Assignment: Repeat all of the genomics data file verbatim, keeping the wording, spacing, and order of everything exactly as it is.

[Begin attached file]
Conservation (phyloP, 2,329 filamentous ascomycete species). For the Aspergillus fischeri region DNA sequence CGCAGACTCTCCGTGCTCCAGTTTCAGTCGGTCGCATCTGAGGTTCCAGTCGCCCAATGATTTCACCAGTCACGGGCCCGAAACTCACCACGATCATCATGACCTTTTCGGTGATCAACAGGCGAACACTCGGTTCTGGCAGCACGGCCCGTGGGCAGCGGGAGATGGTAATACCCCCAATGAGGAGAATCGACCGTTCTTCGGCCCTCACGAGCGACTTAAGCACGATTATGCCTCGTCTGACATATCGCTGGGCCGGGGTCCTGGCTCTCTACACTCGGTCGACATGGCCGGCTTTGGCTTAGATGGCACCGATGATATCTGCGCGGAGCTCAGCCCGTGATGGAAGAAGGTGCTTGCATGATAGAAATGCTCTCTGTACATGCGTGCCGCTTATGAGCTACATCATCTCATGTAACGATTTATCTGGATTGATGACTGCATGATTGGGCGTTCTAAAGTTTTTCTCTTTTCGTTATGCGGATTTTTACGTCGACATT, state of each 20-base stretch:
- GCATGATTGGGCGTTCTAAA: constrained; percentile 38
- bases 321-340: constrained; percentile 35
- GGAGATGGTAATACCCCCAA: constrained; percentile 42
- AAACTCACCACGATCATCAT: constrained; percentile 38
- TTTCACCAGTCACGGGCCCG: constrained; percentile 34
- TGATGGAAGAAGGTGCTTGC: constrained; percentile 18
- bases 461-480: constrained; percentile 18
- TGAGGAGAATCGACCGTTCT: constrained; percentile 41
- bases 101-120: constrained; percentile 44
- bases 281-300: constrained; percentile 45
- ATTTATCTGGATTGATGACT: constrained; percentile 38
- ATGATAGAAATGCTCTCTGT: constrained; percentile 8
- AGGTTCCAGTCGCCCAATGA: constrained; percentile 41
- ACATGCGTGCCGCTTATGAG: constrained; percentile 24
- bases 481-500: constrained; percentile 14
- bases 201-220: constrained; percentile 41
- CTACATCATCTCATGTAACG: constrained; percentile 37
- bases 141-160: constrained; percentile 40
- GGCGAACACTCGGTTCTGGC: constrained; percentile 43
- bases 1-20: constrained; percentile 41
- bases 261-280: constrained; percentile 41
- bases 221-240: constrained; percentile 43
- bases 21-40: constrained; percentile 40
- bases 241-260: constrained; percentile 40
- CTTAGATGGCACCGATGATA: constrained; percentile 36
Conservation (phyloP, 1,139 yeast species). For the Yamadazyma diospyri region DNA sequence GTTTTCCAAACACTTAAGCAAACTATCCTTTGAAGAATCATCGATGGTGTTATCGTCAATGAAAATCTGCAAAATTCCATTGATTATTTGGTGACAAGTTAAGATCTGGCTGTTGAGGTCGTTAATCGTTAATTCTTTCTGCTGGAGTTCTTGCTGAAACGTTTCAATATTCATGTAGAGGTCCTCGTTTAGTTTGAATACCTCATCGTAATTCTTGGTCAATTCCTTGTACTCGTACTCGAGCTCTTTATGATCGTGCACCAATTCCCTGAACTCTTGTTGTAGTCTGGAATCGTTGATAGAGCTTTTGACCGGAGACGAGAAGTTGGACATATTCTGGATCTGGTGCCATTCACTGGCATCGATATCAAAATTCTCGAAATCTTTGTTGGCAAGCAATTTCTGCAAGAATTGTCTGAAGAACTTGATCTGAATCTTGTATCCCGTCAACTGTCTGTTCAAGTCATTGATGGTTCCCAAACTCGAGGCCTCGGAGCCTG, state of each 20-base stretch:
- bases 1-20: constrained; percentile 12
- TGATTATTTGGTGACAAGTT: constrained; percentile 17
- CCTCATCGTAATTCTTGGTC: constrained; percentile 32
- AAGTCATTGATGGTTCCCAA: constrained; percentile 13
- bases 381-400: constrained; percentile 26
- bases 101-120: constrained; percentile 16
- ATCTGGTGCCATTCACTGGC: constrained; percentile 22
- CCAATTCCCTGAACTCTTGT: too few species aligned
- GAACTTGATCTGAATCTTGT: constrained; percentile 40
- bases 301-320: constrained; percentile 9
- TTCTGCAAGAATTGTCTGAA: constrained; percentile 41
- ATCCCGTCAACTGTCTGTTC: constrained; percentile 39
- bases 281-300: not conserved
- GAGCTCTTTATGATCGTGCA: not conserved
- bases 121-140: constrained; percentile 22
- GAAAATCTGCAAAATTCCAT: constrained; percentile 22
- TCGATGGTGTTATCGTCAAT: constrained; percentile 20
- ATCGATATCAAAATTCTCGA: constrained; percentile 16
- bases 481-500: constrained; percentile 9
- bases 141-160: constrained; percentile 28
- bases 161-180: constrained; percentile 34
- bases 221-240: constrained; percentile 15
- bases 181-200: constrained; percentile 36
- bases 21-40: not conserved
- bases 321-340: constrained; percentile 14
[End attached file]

Conservation (phyloP, 2,329 filamentous ascomycete species). For the Aspergillus fischeri region DNA sequence CGCAGACTCTCCGTGCTCCAGTTTCAGTCGGTCGCATCTGAGGTTCCAGTCGCCCAATGATTTCACCAGTCACGGGCCCGAAACTCACCACGATCATCATGACCTTTTCGGTGATCAACAGGCGAACACTCGGTTCTGGCAGCACGGCCCGTGGGCAGCGGGAGATGGTAATACCCCCAATGAGGAGAATCGACCGTTCTTCGGCCCTCACGAGCGACTTAAGCACGATTATGCCTCGTCTGACATATCGCTGGGCCGGGGTCCTGGCTCTCTACACTCGGTCGACATGGCCGGCTTTGGCTTAGATGGCACCGATGATATCTGCGCGGAGCTCAGCCCGTGATGGAAGAAGGTGCTTGCATGATAGAAATGCTCTCTGTACATGCGTGCCGCTTATGAGCTACATCATCTCATGTAACGATTTATCTGGATTGATGACTGCATGATTGGGCGTTCTAAAGTTTTTCTCTTTTCGTTATGCGGATTTTTACGTCGACATT, state of each 20-base stretch:
- GCATGATTGGGCGTTCTAAA: constrained; percentile 38
- bases 321-340: constrained; percentile 35
- GGAGATGGTAATACCCCCAA: constrained; percentile 42
- AAACTCACCACGATCATCAT: constrained; percentile 38
- TTTCACCAGTCACGGGCCCG: constrained; percentile 34
- TGATGGAAGAAGGTGCTTGC: constrained; percentile 18
- bases 461-480: constrained; percentile 18
- TGAGGAGAATCGACCGTTCT: constrained; percentile 41
- bases 101-120: constrained; percentile 44
- bases 281-300: constrained; percentile 45
- ATTTATCTGGATTGATGACT: constrained; percentile 38
- ATGATAGAAATGCTCTCTGT: constrained; percentile 8
- AGGTTCCAGTCGCCCAATGA: constrained; percentile 41
- ACATGCGTGCCGCTTATGAG: constrained; percentile 24
- bases 481-500: constrained; percentile 14
- bases 201-220: constrained; percentile 41
- CTACATCATCTCATGTAACG: constrained; percentile 37
- bases 141-160: constrained; percentile 40
- GGCGAACACTCGGTTCTGGC: constrained; percentile 43
- bases 1-20: constrained; percentile 41
- bases 261-280: constrained; percentile 41
- bases 221-240: constrained; percentile 43
- bases 21-40: constrained; percentile 40
- bases 241-260: constrained; percentile 40
- CTTAGATGGCACCGATGATA: constrained; percentile 36
Conservation (phyloP, 1,139 yeast species). For the Yamadazyma diospyri region DNA sequence GTTTTCCAAACACTTAAGCAAACTATCCTTTGAAGAATCATCGATGGTGTTATCGTCAATGAAAATCTGCAAAATTCCATTGATTATTTGGTGACAAGTTAAGATCTGGCTGTTGAGGTCGTTAATCGTTAATTCTTTCTGCTGGAGTTCTTGCTGAAACGTTTCAATATTCATGTAGAGGTCCTCGTTTAGTTTGAATACCTCATCGTAATTCTTGGTCAATTCCTTGTACTCGTACTCGAGCTCTTTATGATCGTGCACCAATTCCCTGAACTCTTGTTGTAGTCTGGAATCGTTGATAGAGCTTTTGACCGGAGACGAGAAGTTGGACATATTCTGGATCTGGTGCCATTCACTGGCATCGATATCAAAATTCTCGAAATCTTTGTTGGCAAGCAATTTCTGCAAGAATTGTCTGAAGAACTTGATCTGAATCTTGTATCCCGTCAACTGTCTGTTCAAGTCATTGATGGTTCCCAAACTCGAGGCCTCGGAGCCTG, state of each 20-base stretch:
- bases 1-20: constrained; percentile 12
- TGATTATTTGGTGACAAGTT: constrained; percentile 17
- CCTCATCGTAATTCTTGGTC: constrained; percentile 32
- AAGTCATTGATGGTTCCCAA: constrained; percentile 13
- bases 381-400: constrained; percentile 26
- bases 101-120: constrained; percentile 16
- ATCTGGTGCCATTCACTGGC: constrained; percentile 22
- CCAATTCCCTGAACTCTTGT: too few species aligned
- GAACTTGATCTGAATCTTGT: constrained; percentile 40
- bases 301-320: constrained; percentile 9
- TTCTGCAAGAATTGTCTGAA: constrained; percentile 41
- ATCCCGTCAACTGTCTGTTC: constrained; percentile 39
- bases 281-300: not conserved
- GAGCTCTTTATGATCGTGCA: not conserved
- bases 121-140: constrained; percentile 22
- GAAAATCTGCAAAATTCCAT: constrained; percentile 22
- TCGATGGTGTTATCGTCAAT: constrained; percentile 20
- ATCGATATCAAAATTCTCGA: constrained; percentile 16
- bases 481-500: constrained; percentile 9
- bases 141-160: constrained; percentile 28
- bases 161-180: constrained; percentile 34
- bases 221-240: constrained; percentile 15
- bases 181-200: constrained; percentile 36
- bases 21-40: not conserved
- bases 321-340: constrained; percentile 14